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NAHBS 2017 Builder Profile: Carl Strong

Ritchey is proud to share the passion, the spirit and the dedication of small framebuilders around the world. We're especially excited when these talented craftspeople choose to adorn their works of art with Ritchey components. We're highlighting these builders, and their bikes, here on the Ritchey web site with the NAHBS Builder Profile Series. This installment focuses on Carl Strong.

Name: Carl Strong
Years Building: 24
Social media: , , , ,

What was your first bike- not the first one you built? How did it come to you? I don't remember my first bike. I was too young. The one that really strikes me was when my Mom took me to Goodwill and we bought several Schwinn style balloon tire bikes. Then I got to switch parts around until I had a combo I liked. Not sure how old I was at the time but very young.

What was the last bike you bought that you didn’t make, and why? A DeRosa. At the time I was certain a better bike couldn't be had.

When did you decide to start making frames of your own? What influenced you to do so? When I was in college and couldn’t afford good bikes. I read Hot Tubes in the back of Bicycle Guide and thought, I can do this.

What was the last odd job you held before frame building? I transitioned from a good job setting up an accounting system in a chain of sporting goods stores to a part time gig welding aluminum frames for truck toppers. Then finally went full time building.

Did you have a mentor when you started, or do you still have one? Nope but I do and did have a lot of builders who inspired me.

What do you listen to when you’re working? Podcasts

What’s your favorite tool in the shop and why? I have an old alignment plate that was once in the Schwinn Paramount factory. I like it because it's really cool and very useful.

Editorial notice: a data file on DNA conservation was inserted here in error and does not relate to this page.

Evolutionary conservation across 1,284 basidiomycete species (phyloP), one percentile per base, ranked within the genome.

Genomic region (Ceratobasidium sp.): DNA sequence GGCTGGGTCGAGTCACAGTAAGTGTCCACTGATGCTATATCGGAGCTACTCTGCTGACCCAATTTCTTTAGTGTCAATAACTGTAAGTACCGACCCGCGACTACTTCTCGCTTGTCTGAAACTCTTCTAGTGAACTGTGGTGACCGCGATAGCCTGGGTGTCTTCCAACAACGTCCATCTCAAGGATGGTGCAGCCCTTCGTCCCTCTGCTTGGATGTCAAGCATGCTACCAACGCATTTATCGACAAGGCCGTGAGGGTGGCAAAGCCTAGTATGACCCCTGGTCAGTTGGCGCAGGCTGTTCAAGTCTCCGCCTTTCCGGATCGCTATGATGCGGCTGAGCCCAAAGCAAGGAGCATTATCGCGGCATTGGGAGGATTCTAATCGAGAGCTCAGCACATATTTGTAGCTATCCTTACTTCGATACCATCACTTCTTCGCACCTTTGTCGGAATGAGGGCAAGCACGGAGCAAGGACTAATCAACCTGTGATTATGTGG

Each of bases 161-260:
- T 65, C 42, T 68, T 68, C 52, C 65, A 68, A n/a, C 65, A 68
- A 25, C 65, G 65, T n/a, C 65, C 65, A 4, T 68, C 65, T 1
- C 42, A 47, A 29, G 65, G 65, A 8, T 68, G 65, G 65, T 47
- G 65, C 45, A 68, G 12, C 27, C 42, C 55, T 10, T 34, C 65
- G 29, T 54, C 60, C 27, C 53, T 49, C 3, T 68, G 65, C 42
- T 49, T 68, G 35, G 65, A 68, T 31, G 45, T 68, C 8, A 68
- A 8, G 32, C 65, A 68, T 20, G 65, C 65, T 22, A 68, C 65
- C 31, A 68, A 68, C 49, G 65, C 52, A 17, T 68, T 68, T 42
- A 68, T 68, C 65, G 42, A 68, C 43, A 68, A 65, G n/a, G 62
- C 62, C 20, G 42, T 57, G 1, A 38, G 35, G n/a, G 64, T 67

Every builder seems to have an “Ah Ha” moment where they figure out some way to do a weld different or set up a jig for that one type of braze-on, what was yours? And did it come easily to you once you figured it out? When I finally learned how to align frame using a welding sequence vs cold setting. It took a lot of repetitiveness. Once I was finally building enough frames frequently enough the patterns started to emerge.

When designing or building a bike for someone, what is your thought process? What sticks out most about a build/design that you need to tackle first? Understanding the customers goals and priorities. That's job one and they don't always know them. So that's the first thing we have to figure out. Once we know them everything else takes care of itself.

What’s your go to bike when you go on a ride? My go to bike is a 7 year old tube to tube carbon bike. It was the first carbon bike I built. It's a cross bike and it's small because I made it to fit several riders. It just sort of became my own. I ride it with 37mm Rando tires, a hodgepodge of spare parts from around the shop and love it.

Carl's TIG special features an elegant mix of WCS and SuperLogic.

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